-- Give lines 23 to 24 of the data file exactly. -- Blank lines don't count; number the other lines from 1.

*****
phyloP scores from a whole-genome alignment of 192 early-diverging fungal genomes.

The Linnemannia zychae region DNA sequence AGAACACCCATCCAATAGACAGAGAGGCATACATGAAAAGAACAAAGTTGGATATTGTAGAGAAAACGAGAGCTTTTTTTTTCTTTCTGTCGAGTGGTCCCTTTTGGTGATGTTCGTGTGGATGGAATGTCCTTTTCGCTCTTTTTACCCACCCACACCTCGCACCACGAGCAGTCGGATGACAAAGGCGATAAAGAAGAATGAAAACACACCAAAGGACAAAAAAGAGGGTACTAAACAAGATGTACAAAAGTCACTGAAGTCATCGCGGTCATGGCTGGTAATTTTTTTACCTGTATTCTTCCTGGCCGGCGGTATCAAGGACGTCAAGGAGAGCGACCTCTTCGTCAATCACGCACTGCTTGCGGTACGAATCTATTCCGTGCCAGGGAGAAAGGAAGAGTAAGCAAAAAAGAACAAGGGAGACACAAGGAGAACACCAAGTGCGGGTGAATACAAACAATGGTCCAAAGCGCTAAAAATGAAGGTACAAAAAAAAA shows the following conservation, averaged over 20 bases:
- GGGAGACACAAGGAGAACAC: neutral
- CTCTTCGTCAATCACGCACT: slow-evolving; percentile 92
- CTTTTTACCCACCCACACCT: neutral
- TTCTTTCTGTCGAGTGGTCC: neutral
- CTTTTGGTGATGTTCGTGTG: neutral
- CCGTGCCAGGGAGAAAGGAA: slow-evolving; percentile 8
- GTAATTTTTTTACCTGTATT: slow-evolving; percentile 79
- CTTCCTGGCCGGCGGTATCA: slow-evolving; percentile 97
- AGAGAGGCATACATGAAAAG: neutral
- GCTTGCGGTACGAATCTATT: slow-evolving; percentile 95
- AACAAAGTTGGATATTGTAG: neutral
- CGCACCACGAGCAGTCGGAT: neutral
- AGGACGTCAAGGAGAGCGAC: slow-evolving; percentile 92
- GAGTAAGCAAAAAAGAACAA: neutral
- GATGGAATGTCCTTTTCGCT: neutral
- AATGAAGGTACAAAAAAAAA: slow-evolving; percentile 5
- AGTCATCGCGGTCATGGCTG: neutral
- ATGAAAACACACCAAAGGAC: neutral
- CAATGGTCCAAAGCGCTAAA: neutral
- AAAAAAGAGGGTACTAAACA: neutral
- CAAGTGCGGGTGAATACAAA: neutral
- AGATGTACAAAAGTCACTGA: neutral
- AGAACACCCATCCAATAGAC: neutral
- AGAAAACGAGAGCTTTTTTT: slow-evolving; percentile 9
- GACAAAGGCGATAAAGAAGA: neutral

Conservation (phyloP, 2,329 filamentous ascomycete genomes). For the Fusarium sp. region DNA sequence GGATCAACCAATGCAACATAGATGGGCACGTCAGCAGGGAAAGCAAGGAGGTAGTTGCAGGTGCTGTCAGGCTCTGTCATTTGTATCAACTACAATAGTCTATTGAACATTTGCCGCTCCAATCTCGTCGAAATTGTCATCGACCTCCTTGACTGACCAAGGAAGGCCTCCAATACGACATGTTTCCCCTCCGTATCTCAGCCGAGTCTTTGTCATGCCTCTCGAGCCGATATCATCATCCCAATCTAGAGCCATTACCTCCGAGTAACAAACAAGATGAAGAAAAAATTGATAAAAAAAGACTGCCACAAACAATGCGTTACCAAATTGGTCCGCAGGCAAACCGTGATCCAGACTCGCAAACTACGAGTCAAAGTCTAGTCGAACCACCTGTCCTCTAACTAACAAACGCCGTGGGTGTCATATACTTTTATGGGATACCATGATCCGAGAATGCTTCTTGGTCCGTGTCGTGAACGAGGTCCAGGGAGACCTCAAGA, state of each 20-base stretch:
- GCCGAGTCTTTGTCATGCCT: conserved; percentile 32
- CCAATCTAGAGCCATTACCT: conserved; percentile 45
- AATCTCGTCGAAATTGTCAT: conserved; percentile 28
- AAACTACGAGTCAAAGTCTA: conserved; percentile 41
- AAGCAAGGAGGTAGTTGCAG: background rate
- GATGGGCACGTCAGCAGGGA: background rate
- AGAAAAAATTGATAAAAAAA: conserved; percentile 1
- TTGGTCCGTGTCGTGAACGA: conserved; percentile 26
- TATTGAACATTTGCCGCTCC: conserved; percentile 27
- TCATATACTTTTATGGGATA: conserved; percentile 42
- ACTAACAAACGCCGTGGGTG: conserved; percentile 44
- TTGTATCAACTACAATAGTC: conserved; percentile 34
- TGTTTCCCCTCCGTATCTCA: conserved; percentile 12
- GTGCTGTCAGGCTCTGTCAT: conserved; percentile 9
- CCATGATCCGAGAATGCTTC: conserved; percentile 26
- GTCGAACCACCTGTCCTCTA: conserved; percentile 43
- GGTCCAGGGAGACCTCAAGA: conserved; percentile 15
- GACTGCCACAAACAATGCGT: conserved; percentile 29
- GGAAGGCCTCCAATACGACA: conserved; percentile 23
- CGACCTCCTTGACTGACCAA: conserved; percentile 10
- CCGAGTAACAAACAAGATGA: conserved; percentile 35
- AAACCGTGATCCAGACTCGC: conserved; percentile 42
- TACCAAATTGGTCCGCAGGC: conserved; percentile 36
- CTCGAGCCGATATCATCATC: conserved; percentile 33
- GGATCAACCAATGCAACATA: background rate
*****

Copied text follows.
- CAAGTGCGGGTGAATACAAA: neutral
- AGATGTACAAAAGTCACTGA: neutral